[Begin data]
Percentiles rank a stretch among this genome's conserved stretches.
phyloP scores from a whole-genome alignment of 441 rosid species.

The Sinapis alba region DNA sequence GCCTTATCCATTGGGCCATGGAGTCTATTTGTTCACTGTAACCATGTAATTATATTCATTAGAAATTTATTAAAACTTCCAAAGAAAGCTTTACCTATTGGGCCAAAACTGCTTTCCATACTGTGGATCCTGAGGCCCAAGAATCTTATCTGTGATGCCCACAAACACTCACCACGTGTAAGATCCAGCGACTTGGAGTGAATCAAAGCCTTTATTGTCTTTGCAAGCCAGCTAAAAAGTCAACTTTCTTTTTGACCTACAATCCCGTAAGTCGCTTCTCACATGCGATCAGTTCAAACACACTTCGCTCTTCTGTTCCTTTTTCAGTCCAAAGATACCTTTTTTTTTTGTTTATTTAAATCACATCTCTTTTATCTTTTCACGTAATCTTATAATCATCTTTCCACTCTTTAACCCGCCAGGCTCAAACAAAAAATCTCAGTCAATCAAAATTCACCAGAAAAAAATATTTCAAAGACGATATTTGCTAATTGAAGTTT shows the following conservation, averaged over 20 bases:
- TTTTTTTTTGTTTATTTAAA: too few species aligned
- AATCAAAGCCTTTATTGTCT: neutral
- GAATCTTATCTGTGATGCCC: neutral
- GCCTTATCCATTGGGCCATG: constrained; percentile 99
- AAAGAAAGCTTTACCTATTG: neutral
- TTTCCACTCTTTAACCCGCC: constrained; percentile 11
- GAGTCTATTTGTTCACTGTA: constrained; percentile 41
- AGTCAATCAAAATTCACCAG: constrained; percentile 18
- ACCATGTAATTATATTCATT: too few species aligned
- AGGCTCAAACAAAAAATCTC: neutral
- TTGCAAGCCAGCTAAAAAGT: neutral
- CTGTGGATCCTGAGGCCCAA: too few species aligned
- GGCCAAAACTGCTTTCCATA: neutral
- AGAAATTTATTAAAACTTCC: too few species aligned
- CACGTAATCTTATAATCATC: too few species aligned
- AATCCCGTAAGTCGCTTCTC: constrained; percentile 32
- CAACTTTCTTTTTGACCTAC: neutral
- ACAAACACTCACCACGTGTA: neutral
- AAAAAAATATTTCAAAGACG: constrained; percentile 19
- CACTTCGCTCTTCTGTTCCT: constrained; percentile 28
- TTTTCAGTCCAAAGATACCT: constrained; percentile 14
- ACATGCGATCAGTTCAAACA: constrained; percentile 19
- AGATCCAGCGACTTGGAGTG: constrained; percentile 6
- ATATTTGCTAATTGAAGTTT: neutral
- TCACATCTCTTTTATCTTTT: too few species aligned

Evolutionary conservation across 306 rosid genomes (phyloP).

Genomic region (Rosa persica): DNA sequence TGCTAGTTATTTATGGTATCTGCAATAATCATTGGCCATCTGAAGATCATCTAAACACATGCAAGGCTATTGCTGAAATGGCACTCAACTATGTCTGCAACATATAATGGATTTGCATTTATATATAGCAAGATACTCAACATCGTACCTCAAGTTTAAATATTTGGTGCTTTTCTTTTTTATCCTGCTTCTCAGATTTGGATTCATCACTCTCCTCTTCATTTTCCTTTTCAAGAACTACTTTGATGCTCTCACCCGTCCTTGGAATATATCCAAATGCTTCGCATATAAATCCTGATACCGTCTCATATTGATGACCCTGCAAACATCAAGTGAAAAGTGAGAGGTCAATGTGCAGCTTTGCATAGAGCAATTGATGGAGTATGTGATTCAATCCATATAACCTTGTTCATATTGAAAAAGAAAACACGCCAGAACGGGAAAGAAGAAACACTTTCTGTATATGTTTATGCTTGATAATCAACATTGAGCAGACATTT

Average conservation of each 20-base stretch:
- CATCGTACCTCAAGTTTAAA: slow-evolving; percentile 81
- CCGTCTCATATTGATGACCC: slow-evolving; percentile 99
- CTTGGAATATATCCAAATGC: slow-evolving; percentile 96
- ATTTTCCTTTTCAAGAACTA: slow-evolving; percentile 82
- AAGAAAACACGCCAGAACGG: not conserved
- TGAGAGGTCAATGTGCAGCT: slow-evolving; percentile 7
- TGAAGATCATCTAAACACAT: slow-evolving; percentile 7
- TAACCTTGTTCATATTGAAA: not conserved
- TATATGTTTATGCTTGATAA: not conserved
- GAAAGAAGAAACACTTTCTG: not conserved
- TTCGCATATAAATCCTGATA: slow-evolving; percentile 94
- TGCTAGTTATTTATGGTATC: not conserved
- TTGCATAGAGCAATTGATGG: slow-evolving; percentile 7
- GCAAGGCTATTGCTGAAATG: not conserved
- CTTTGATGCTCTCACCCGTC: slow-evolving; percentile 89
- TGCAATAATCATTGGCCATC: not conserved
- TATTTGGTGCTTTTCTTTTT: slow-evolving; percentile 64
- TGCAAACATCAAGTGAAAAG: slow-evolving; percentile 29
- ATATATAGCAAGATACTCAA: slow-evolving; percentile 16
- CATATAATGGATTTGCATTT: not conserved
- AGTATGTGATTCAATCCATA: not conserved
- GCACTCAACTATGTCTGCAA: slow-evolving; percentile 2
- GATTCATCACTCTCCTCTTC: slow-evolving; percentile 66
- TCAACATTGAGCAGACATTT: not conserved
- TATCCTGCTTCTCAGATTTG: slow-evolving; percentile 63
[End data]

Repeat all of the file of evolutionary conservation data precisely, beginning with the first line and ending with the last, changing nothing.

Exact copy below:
Percentiles rank a stretch among this genome's conserved stretches.
phyloP scores from a whole-genome alignment of 441 rosid species.

The Sinapis alba region DNA sequence GCCTTATCCATTGGGCCATGGAGTCTATTTGTTCACTGTAACCATGTAATTATATTCATTAGAAATTTATTAAAACTTCCAAAGAAAGCTTTACCTATTGGGCCAAAACTGCTTTCCATACTGTGGATCCTGAGGCCCAAGAATCTTATCTGTGATGCCCACAAACACTCACCACGTGTAAGATCCAGCGACTTGGAGTGAATCAAAGCCTTTATTGTCTTTGCAAGCCAGCTAAAAAGTCAACTTTCTTTTTGACCTACAATCCCGTAAGTCGCTTCTCACATGCGATCAGTTCAAACACACTTCGCTCTTCTGTTCCTTTTTCAGTCCAAAGATACCTTTTTTTTTTGTTTATTTAAATCACATCTCTTTTATCTTTTCACGTAATCTTATAATCATCTTTCCACTCTTTAACCCGCCAGGCTCAAACAAAAAATCTCAGTCAATCAAAATTCACCAGAAAAAAATATTTCAAAGACGATATTTGCTAATTGAAGTTT shows the following conservation, averaged over 20 bases:
- TTTTTTTTTGTTTATTTAAA: too few species aligned
- AATCAAAGCCTTTATTGTCT: neutral
- GAATCTTATCTGTGATGCCC: neutral
- GCCTTATCCATTGGGCCATG: constrained; percentile 99
- AAAGAAAGCTTTACCTATTG: neutral
- TTTCCACTCTTTAACCCGCC: constrained; percentile 11
- GAGTCTATTTGTTCACTGTA: constrained; percentile 41
- AGTCAATCAAAATTCACCAG: constrained; percentile 18
- ACCATGTAATTATATTCATT: too few species aligned
- AGGCTCAAACAAAAAATCTC: neutral
- TTGCAAGCCAGCTAAAAAGT: neutral
- CTGTGGATCCTGAGGCCCAA: too few species aligned
- GGCCAAAACTGCTTTCCATA: neutral
- AGAAATTTATTAAAACTTCC: too few species aligned
- CACGTAATCTTATAATCATC: too few species aligned
- AATCCCGTAAGTCGCTTCTC: constrained; percentile 32
- CAACTTTCTTTTTGACCTAC: neutral
- ACAAACACTCACCACGTGTA: neutral
- AAAAAAATATTTCAAAGACG: constrained; percentile 19
- CACTTCGCTCTTCTGTTCCT: constrained; percentile 28
- TTTTCAGTCCAAAGATACCT: constrained; percentile 14
- ACATGCGATCAGTTCAAACA: constrained; percentile 19
- AGATCCAGCGACTTGGAGTG: constrained; percentile 6
- ATATTTGCTAATTGAAGTTT: neutral
- TCACATCTCTTTTATCTTTT: too few species aligned

Evolutionary conservation across 306 rosid genomes (phyloP).

Genomic region (Rosa persica): DNA sequence TGCTAGTTATTTATGGTATCTGCAATAATCATTGGCCATCTGAAGATCATCTAAACACATGCAAGGCTATTGCTGAAATGGCACTCAACTATGTCTGCAACATATAATGGATTTGCATTTATATATAGCAAGATACTCAACATCGTACCTCAAGTTTAAATATTTGGTGCTTTTCTTTTTTATCCTGCTTCTCAGATTTGGATTCATCACTCTCCTCTTCATTTTCCTTTTCAAGAACTACTTTGATGCTCTCACCCGTCCTTGGAATATATCCAAATGCTTCGCATATAAATCCTGATACCGTCTCATATTGATGACCCTGCAAACATCAAGTGAAAAGTGAGAGGTCAATGTGCAGCTTTGCATAGAGCAATTGATGGAGTATGTGATTCAATCCATATAACCTTGTTCATATTGAAAAAGAAAACACGCCAGAACGGGAAAGAAGAAACACTTTCTGTATATGTTTATGCTTGATAATCAACATTGAGCAGACATTT

Average conservation of each 20-base stretch:
- CATCGTACCTCAAGTTTAAA: slow-evolving; percentile 81
- CCGTCTCATATTGATGACCC: slow-evolving; percentile 99
- CTTGGAATATATCCAAATGC: slow-evolving; percentile 96
- ATTTTCCTTTTCAAGAACTA: slow-evolving; percentile 82
- AAGAAAACACGCCAGAACGG: not conserved
- TGAGAGGTCAATGTGCAGCT: slow-evolving; percentile 7
- TGAAGATCATCTAAACACAT: slow-evolving; percentile 7
- TAACCTTGTTCATATTGAAA: not conserved
- TATATGTTTATGCTTGATAA: not conserved
- GAAAGAAGAAACACTTTCTG: not conserved
- TTCGCATATAAATCCTGATA: slow-evolving; percentile 94
- TGCTAGTTATTTATGGTATC: not conserved
- TTGCATAGAGCAATTGATGG: slow-evolving; percentile 7
- GCAAGGCTATTGCTGAAATG: not conserved
- CTTTGATGCTCTCACCCGTC: slow-evolving; percentile 89
- TGCAATAATCATTGGCCATC: not conserved
- TATTTGGTGCTTTTCTTTTT: slow-evolving; percentile 64
- TGCAAACATCAAGTGAAAAG: slow-evolving; percentile 29
- ATATATAGCAAGATACTCAA: slow-evolving; percentile 16
- CATATAATGGATTTGCATTT: not conserved
- AGTATGTGATTCAATCCATA: not conserved
- GCACTCAACTATGTCTGCAA: slow-evolving; percentile 2
- GATTCATCACTCTCCTCTTC: slow-evolving; percentile 66
- TCAACATTGAGCAGACATTT: not conserved
- TATCCTGCTTCTCAGATTTG: slow-evolving; percentile 63